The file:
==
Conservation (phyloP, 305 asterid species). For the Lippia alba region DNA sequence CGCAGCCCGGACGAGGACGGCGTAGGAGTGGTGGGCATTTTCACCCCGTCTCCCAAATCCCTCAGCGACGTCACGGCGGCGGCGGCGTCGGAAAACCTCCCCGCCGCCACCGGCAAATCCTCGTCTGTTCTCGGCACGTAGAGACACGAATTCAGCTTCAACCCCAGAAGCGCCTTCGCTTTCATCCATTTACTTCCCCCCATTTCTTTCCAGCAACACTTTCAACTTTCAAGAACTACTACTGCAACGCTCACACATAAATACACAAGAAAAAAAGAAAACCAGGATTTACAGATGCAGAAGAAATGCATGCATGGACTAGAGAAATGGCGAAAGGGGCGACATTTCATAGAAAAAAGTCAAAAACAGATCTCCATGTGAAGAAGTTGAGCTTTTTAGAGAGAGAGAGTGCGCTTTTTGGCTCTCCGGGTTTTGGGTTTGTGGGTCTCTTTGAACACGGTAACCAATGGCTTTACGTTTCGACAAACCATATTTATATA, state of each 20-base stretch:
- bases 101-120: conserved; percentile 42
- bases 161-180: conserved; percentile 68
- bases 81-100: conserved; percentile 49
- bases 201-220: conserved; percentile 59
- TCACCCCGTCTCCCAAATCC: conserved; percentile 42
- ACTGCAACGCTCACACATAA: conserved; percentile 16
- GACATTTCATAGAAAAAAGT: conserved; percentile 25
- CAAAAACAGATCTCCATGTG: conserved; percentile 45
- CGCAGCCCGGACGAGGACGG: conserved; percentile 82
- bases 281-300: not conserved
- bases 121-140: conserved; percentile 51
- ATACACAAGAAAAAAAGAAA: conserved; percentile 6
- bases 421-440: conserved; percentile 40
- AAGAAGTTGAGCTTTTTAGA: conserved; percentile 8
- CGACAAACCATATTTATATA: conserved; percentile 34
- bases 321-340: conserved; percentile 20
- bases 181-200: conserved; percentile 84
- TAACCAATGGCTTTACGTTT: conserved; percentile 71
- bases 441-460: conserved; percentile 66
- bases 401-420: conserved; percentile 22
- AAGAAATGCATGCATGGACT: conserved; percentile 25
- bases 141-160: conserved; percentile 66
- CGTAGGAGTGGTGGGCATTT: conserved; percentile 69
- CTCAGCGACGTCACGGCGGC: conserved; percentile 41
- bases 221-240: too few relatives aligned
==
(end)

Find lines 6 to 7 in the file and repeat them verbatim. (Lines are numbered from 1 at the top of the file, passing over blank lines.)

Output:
- TCACCCCGTCTCCCAAATCC: conserved; percentile 42
- ACTGCAACGCTCACACATAA: conserved; percentile 16